The four-day break in the NHL schedule could not have come at a worse time for the Toronto Maple Leafs.
Not only does it interrupt the momentum of a three-game winning streak but it gives the players plenty of time two more days and nights to sit and listen to the chatter on all forms of media that leads up to the NHL's trade deadline on Wednesday. Despite the fact Leafs general manager David Nonis made it clear his main interest is getting a veteran goaltender cheaply to serve as a backup and insurance for No. 1 keeper James Reimer, this will not muffle the usual frenzy of speculation in Toronto.
But the way Leafs head coach Randy Carlyle sees it, there are some good things about this, even if the likes of backup goalie Ben Scrivens and other impressionable youngsters will not sleep much.
"There's nothing you can say to them other than focus on what you can control," Carlyle said after running the players through a brisk practice Monday. "They can't control the things that are happening off the ice.
"As a player you have to understand these are tense times. There are lots of rumours floating around and there is usually some movement. [But] if half the trades they talk about are completed it would be a banner year for trades. The issue is, you are a professional athlete, it's part of the business."
On the playing side of it, Carlyle said he does not look at the four days off as his players being dragged to a standstill after a winning run that saw them get at least a point in their last eight games. It is an opportunity for precious practice time in a lockout-compacted schedule.
"It's a welcome break for us," Carlyle said. "Now we have three days to get practice underneath us, a little bit of conditioning, team building, all those kinds of things you like to put in place before you venture out into the last stretch. The last stretch of games is obviously the most important for us and we'd like to forge forward."
Well, a cynic might say, "Hey, coach, be careful about that forge-forward stuff. A little too much of it might hurt you in the playoffs."
Right now, the Leafs are tied in points at 44 with the fifth-place Ottawa Senators in the Eastern Conference but sit in sixth because the Sens have a game in hand. Their win over the Senators last Saturday also put the Leafs in contention for fourth place, which is held by the Boston Bruins with 48 points.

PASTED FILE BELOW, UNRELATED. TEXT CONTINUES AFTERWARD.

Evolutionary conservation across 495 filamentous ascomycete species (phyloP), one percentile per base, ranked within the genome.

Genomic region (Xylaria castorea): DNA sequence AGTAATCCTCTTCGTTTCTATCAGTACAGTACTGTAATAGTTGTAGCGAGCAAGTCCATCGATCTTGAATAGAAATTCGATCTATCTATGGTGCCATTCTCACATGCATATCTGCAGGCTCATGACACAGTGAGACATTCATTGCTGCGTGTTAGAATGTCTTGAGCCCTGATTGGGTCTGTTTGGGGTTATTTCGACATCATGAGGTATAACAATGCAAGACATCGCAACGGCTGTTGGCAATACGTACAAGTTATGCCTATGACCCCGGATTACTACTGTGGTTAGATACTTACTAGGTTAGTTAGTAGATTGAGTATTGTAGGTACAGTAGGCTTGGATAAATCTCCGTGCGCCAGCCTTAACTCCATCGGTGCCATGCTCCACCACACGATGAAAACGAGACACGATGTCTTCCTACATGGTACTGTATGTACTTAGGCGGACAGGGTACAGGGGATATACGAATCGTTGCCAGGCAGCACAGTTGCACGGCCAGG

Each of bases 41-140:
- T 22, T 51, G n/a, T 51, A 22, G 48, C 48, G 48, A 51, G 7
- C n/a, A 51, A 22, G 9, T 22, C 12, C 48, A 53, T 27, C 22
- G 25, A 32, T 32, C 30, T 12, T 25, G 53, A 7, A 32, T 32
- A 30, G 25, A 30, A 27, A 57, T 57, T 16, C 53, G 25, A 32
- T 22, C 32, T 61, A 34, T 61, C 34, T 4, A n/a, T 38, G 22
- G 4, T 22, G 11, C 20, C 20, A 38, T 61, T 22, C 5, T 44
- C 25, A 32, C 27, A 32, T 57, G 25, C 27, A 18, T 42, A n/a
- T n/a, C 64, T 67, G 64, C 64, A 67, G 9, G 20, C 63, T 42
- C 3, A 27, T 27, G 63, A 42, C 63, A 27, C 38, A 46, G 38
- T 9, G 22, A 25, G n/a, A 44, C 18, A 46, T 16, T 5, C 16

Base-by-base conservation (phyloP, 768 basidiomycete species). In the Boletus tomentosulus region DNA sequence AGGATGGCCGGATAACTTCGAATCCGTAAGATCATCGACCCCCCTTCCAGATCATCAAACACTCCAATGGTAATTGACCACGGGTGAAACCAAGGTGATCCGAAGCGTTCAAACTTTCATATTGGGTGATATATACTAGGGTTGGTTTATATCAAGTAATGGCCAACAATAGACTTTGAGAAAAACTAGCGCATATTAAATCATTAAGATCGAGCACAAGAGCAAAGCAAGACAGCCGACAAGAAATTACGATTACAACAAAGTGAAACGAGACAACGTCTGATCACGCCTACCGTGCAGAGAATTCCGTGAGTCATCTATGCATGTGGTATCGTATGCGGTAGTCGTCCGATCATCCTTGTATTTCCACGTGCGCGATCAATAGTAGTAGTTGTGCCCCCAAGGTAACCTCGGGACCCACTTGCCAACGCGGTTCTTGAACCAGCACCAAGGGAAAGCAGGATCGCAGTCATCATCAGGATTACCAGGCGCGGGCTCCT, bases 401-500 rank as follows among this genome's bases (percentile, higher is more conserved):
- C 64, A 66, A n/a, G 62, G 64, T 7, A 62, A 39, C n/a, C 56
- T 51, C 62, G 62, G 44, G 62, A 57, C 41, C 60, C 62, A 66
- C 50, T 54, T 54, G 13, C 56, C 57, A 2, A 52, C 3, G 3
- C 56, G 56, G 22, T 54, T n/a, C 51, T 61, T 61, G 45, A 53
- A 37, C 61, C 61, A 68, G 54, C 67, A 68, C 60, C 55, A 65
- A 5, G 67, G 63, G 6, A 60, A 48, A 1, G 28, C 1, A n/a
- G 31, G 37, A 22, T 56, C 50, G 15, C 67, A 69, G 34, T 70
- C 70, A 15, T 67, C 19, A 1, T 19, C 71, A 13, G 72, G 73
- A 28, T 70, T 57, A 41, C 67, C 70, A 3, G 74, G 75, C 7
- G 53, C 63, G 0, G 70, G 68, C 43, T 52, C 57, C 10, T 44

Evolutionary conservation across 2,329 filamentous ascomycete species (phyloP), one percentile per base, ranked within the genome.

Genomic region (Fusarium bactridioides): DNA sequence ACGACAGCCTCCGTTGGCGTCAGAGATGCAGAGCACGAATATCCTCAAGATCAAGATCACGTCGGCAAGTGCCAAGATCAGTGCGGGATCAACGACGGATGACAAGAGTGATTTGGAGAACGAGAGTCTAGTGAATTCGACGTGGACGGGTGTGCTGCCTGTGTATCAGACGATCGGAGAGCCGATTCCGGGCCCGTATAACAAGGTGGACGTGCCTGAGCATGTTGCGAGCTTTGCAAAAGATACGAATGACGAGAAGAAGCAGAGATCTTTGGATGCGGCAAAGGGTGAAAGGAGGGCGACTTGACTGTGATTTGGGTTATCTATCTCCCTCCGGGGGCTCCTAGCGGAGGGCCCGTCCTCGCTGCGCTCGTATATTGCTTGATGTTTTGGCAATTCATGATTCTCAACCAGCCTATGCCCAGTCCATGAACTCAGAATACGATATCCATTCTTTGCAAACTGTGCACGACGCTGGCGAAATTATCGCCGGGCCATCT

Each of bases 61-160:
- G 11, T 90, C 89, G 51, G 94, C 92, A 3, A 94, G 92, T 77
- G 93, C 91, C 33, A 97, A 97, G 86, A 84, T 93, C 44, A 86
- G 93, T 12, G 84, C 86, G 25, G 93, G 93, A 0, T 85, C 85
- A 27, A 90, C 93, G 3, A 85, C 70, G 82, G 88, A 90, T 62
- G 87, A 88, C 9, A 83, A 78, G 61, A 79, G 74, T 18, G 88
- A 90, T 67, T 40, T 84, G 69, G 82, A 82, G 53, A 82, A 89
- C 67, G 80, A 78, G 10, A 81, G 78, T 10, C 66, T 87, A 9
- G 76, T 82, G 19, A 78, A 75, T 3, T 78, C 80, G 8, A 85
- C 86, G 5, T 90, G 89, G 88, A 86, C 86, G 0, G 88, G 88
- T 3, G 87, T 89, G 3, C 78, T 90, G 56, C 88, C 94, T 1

However, knocking the Bruins out of fourth over the last 12 games of the season might be ill-advised, since that would mean playing the fifth-place team in the opening round of the playoffs. At this point, that would likely be the Bruins or perhaps the Senators.
But if the Leafs sneak along in the weeds to stay in sixth place, chances are they would meet the Winnipeg Jets in the first round. Since the 18-16-2 Jets are seeded third because they lead the Southeast Division, this is much preferable to the 22-8-4 Bruins, who have owned the Leafs for the last four years.
No, your agent did not lay this scenario out to Carlyle. Even if the coach's manual allowed for speculation about relaxing your effort in some games, the NHL head office would take a dim view.
In the meantime, Leaf fans can amuse themselves thinking about which goaltender David Nonis may pursue. However, it is unlikely to be Roberto Luongo or even Miikka Kiprusoff, whom Nonis is supposedly talking to Calgary Flames GM Jay Feaster about, as both will attract a price Nonis is not willing to pay.
Don't be surprised if Nonis ends up shopping at the NHL equivalent of the Dollar Store, poking around at the likes of, say, Edmonton Oilers goaltender Nikolai Khabibulin, rather than someone who would cost a young roster player, a prospect or a high draft pick.
"But I have to caution everybody that it's only if it makes sense for us and if the price tag is reasonable," Nonis said of a potential goalie trade. "If not, we're comfortable with what we have."